White House beset by internal divisions, staff infighting and a storm of controversies after US President, Donald Trump fired his chief strategist, Steve Bannon. He was supposed to be fired two weeks ago but the influential chairman of the conservative House Freedom Caucus and others urged Trump to keep him onboard. Trump was furious with his chief strategist, Steve Bannon after he was quoted in an interview with the American Prospect contradicting Trump on North Korea and asserting that Bannon was able to make personnel changes at the State Department. Bannon was continuing to work up schedules for the rollout of trade initiatives that would come in September, long after he was expected to be forced out from the White House. A news channel depicted him as the grim reaper, playing Mr. Trump like a puppet, something that reportedly amused Mr. Bannon, but enraged his boss.
The president tried to downplay Bannon’s influence on his campaign at the recent press conference, saying, “I like Mr. Bannon. He’s a friend of mine. But Mr. Bannon came on very late.”
Bannon joined Trump’s campaign last year, moving from the sidelines as one of Trump’s top cheerleaders to a position atop his campaign apparatus. Bannon viewed himself as the populist defender of Trump’s campaign promises in the White House, working daily to tick off items from the list of promises that hung on the walls of his West Wing office. Bannon focused especially on pushing a hardline trade agenda, recently working to cue up a series of trade policies to aggressively target Chinese foreign trade abuses and work toward rebalancing the trading relationship between the US and China.
Bannon’s exit meant one of the White House’s most controversial staffers, the man generally perceived as the driving force behind Trump’s “nationalist” ideology, would no longer be the center of the Trump universe.
After Bannon was fired, he said that Trump presidency, that his brand of populist, right-wing conservatives helped make possible is now “over.” But he has clarified that he will not go on a war with Trump. He will still fight for the exact same things that the President has been fighting for. He has argued that he would be a more powerful force from the outside of the White House. He has privately told associates he would return to his “killing machine” Breitbart if he was forced to leave the White House and has said he would be able to target some of his White House rivals like chief economic adviser Gary Cohn and national security adviser H.R. McMaster from the outside more easily.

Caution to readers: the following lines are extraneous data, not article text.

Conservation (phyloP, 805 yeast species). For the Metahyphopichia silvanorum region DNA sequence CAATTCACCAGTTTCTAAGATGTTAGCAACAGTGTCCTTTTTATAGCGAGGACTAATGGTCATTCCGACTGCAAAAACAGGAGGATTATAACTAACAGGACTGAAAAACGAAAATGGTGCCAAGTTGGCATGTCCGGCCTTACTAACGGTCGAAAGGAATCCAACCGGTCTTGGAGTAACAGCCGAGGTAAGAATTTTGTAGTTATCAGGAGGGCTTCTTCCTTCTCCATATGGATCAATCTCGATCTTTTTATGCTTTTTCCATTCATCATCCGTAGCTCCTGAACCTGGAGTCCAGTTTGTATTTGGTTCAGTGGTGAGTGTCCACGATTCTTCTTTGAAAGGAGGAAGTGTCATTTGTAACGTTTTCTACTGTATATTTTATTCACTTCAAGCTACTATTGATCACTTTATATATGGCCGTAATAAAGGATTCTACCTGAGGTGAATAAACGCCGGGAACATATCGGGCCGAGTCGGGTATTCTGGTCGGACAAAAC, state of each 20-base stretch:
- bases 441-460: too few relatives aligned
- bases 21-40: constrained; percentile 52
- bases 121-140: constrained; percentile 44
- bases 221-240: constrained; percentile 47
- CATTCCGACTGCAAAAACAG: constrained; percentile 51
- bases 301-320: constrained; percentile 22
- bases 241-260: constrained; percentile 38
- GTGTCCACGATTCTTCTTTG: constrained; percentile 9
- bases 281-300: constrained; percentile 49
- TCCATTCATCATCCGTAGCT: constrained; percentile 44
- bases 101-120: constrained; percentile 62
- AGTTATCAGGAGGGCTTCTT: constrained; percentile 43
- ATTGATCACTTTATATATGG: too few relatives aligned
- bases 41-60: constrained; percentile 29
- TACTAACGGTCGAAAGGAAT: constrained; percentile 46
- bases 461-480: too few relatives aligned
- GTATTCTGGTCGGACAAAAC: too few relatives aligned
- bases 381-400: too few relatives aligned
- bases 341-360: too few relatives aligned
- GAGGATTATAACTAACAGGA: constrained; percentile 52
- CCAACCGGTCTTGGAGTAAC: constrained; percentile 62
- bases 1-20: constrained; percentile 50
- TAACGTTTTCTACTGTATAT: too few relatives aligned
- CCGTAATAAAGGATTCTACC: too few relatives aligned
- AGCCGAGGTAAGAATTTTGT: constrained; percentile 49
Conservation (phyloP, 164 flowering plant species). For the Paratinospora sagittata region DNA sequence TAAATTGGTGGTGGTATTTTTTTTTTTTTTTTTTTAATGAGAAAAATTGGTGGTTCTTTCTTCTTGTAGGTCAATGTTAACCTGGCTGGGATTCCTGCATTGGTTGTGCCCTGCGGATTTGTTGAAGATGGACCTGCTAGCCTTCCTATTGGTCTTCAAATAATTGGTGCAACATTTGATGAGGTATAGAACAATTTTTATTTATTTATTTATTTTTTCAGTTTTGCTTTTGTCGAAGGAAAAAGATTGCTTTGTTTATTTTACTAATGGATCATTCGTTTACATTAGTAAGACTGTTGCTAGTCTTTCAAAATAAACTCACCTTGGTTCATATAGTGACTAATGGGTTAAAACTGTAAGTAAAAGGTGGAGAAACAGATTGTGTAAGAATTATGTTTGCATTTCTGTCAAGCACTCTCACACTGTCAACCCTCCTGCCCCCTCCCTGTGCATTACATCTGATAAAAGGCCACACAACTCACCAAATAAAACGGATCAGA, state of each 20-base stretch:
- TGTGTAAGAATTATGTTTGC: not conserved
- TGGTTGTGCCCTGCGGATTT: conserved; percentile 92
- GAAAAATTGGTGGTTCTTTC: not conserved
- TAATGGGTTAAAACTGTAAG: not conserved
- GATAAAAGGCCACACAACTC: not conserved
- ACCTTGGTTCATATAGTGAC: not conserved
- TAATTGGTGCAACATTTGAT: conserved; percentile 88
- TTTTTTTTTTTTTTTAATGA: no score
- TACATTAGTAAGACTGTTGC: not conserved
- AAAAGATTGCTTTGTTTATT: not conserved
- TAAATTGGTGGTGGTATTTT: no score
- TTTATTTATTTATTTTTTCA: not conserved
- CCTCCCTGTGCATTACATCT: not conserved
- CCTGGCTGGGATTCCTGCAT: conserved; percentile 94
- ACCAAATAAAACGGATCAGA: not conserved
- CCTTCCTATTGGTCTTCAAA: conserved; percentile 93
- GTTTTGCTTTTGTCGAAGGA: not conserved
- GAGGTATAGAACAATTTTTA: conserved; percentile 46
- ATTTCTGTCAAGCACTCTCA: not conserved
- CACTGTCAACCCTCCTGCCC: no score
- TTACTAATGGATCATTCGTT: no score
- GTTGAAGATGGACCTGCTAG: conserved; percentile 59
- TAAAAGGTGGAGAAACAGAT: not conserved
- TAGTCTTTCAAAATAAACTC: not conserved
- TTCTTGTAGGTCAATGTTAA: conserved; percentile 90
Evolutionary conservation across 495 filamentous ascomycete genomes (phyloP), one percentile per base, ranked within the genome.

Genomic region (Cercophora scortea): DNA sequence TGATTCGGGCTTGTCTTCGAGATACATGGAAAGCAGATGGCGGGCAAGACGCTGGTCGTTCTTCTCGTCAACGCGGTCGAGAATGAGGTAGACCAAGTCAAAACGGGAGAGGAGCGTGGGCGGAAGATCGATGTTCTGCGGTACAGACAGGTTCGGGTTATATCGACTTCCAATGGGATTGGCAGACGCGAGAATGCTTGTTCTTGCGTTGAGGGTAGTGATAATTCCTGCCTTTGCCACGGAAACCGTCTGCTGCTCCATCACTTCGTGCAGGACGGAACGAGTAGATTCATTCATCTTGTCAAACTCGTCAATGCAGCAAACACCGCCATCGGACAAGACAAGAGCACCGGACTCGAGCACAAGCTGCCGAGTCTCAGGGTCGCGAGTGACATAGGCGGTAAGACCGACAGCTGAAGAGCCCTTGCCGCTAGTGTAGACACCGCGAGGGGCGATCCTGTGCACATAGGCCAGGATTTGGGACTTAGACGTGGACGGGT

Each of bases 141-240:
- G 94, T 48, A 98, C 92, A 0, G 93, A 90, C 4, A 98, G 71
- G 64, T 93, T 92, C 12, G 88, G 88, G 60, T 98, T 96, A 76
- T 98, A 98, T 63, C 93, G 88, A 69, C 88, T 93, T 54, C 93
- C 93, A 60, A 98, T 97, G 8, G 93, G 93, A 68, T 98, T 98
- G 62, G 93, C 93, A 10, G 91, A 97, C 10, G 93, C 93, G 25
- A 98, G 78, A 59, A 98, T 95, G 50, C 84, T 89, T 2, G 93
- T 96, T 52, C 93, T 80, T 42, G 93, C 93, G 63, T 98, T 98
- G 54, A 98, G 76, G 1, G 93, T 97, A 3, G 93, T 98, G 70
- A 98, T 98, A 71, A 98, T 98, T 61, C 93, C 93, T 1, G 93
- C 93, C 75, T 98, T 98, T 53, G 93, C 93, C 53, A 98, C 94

Within hours of leaving his office, Mr. Bannon was back at Breitbart, the right-wing website he ran, presiding over the evening news conference. In interviews, he made it clear he was not going quietly as he rounded on those he held responsible for his departure. He added: “I feel jacked up. Now I’ve got my hands back on my weapons,” he added as he vowed “Bannon the barbarian” would crush the opposition.
The question now is whether Bannon will be an ally or a thorn in the side of the Trump administration outside the White House, where he has apparently already returned to his role as head of Breitbart, the right-wing news site he ran until he joined Trump’s campaign a year ago.
Bannon has attracted significant controversy during his time at the White House, where he was blamed for the failed implementation of the travel ban, which was quickly blocked by the courts. It has been reported that the president’s son-in-law, Jared Kushner, and his wife, Ivanka Trump, have long urged Bannon’s dismissal.
Donald Trump’s deputy assistant could be the next to go. But Mr. Trump is reported to be a fan of Mr. Gorka’s combative style and his forthright defense of the administration in his media appearances.